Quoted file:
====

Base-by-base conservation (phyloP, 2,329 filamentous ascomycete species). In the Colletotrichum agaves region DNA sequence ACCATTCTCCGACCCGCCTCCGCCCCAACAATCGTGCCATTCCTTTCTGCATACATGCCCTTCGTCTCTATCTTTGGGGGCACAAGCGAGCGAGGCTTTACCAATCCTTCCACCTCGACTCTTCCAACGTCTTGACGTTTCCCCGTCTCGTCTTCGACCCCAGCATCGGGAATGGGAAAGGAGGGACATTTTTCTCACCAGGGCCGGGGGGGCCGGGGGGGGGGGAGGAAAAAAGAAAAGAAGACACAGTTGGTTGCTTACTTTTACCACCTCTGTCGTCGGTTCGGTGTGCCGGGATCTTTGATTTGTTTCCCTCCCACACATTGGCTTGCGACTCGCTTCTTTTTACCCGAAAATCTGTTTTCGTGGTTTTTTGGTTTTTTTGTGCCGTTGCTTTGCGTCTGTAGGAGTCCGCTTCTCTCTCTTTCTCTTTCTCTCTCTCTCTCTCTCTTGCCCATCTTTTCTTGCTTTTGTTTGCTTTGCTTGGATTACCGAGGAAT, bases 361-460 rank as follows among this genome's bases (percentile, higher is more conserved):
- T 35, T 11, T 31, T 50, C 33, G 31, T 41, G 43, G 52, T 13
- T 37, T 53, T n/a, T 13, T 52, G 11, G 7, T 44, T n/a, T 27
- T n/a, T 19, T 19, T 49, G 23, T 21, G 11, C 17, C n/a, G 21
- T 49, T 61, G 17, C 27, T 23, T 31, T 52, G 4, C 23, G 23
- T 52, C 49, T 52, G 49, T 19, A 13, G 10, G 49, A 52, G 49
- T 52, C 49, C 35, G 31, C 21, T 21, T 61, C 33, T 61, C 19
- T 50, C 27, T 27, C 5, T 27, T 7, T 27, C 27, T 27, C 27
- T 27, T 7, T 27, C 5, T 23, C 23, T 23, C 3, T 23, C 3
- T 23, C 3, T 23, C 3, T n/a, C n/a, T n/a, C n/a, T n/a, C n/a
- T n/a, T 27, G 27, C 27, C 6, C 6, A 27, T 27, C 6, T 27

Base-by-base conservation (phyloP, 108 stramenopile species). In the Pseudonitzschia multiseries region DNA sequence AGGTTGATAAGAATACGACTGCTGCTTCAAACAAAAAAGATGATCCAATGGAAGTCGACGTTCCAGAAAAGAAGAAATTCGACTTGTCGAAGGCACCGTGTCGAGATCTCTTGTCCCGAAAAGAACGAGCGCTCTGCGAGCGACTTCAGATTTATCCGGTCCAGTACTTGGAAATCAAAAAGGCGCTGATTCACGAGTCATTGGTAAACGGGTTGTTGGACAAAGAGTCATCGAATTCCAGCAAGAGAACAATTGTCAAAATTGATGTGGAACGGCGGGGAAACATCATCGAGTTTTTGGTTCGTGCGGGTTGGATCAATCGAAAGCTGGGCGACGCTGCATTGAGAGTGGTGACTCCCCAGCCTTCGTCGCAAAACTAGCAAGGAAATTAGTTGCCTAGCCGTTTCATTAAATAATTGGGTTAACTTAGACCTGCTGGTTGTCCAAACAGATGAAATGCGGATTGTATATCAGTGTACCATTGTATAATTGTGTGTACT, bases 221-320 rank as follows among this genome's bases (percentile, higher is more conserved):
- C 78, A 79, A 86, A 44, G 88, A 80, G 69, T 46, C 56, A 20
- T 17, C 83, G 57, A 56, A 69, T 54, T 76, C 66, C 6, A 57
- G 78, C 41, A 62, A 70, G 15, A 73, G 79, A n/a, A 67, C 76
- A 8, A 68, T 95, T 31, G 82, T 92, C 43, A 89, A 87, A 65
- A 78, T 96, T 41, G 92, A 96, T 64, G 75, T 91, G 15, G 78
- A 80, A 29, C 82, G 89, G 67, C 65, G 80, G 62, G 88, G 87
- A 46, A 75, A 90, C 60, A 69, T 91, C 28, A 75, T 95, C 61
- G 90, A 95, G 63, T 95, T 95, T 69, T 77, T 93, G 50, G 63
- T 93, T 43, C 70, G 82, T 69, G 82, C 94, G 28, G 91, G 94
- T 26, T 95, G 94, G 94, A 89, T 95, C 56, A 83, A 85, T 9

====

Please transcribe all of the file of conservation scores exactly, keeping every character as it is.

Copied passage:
Base-by-base conservation (phyloP, 2,329 filamentous ascomycete species). In the Colletotrichum agaves region DNA sequence ACCATTCTCCGACCCGCCTCCGCCCCAACAATCGTGCCATTCCTTTCTGCATACATGCCCTTCGTCTCTATCTTTGGGGGCACAAGCGAGCGAGGCTTTACCAATCCTTCCACCTCGACTCTTCCAACGTCTTGACGTTTCCCCGTCTCGTCTTCGACCCCAGCATCGGGAATGGGAAAGGAGGGACATTTTTCTCACCAGGGCCGGGGGGGCCGGGGGGGGGGGAGGAAAAAAGAAAAGAAGACACAGTTGGTTGCTTACTTTTACCACCTCTGTCGTCGGTTCGGTGTGCCGGGATCTTTGATTTGTTTCCCTCCCACACATTGGCTTGCGACTCGCTTCTTTTTACCCGAAAATCTGTTTTCGTGGTTTTTTGGTTTTTTTGTGCCGTTGCTTTGCGTCTGTAGGAGTCCGCTTCTCTCTCTTTCTCTTTCTCTCTCTCTCTCTCTCTTGCCCATCTTTTCTTGCTTTTGTTTGCTTTGCTTGGATTACCGAGGAAT, bases 361-460 rank as follows among this genome's bases (percentile, higher is more conserved):
- T 35, T 11, T 31, T 50, C 33, G 31, T 41, G 43, G 52, T 13
- T 37, T 53, T n/a, T 13, T 52, G 11, G 7, T 44, T n/a, T 27
- T n/a, T 19, T 19, T 49, G 23, T 21, G 11, C 17, C n/a, G 21
- T 49, T 61, G 17, C 27, T 23, T 31, T 52, G 4, C 23, G 23
- T 52, C 49, T 52, G 49, T 19, A 13, G 10, G 49, A 52, G 49
- T 52, C 49, C 35, G 31, C 21, T 21, T 61, C 33, T 61, C 19
- T 50, C 27, T 27, C 5, T 27, T 7, T 27, C 27, T 27, C 27
- T 27, T 7, T 27, C 5, T 23, C 23, T 23, C 3, T 23, C 3
- T 23, C 3, T 23, C 3, T n/a, C n/a, T n/a, C n/a, T n/a, C n/a
- T n/a, T 27, G 27, C 27, C 6, C 6, A 27, T 27, C 6, T 27

Base-by-base conservation (phyloP, 108 stramenopile species). In the Pseudonitzschia multiseries region DNA sequence AGGTTGATAAGAATACGACTGCTGCTTCAAACAAAAAAGATGATCCAATGGAAGTCGACGTTCCAGAAAAGAAGAAATTCGACTTGTCGAAGGCACCGTGTCGAGATCTCTTGTCCCGAAAAGAACGAGCGCTCTGCGAGCGACTTCAGATTTATCCGGTCCAGTACTTGGAAATCAAAAAGGCGCTGATTCACGAGTCATTGGTAAACGGGTTGTTGGACAAAGAGTCATCGAATTCCAGCAAGAGAACAATTGTCAAAATTGATGTGGAACGGCGGGGAAACATCATCGAGTTTTTGGTTCGTGCGGGTTGGATCAATCGAAAGCTGGGCGACGCTGCATTGAGAGTGGTGACTCCCCAGCCTTCGTCGCAAAACTAGCAAGGAAATTAGTTGCCTAGCCGTTTCATTAAATAATTGGGTTAACTTAGACCTGCTGGTTGTCCAAACAGATGAAATGCGGATTGTATATCAGTGTACCATTGTATAATTGTGTGTACT, bases 221-320 rank as follows among this genome's bases (percentile, higher is more conserved):
- C 78, A 79, A 86, A 44, G 88, A 80, G 69, T 46, C 56, A 20
- T 17, C 83, G 57, A 56, A 69, T 54, T 76, C 66, C 6, A 57
- G 78, C 41, A 62, A 70, G 15, A 73, G 79, A n/a, A 67, C 76
- A 8, A 68, T 95, T 31, G 82, T 92, C 43, A 89, A 87, A 65
- A 78, T 96, T 41, G 92, A 96, T 64, G 75, T 91, G 15, G 78
- A 80, A 29, C 82, G 89, G 67, C 65, G 80, G 62, G 88, G 87
- A 46, A 75, A 90, C 60, A 69, T 91, C 28, A 75, T 95, C 61
- G 90, A 95, G 63, T 95, T 95, T 69, T 77, T 93, G 50, G 63
- T 93, T 43, C 70, G 82, T 69, G 82, C 94, G 28, G 91, G 94
- T 26, T 95, G 94, G 94, A 89, T 95, C 56, A 83, A 85, T 9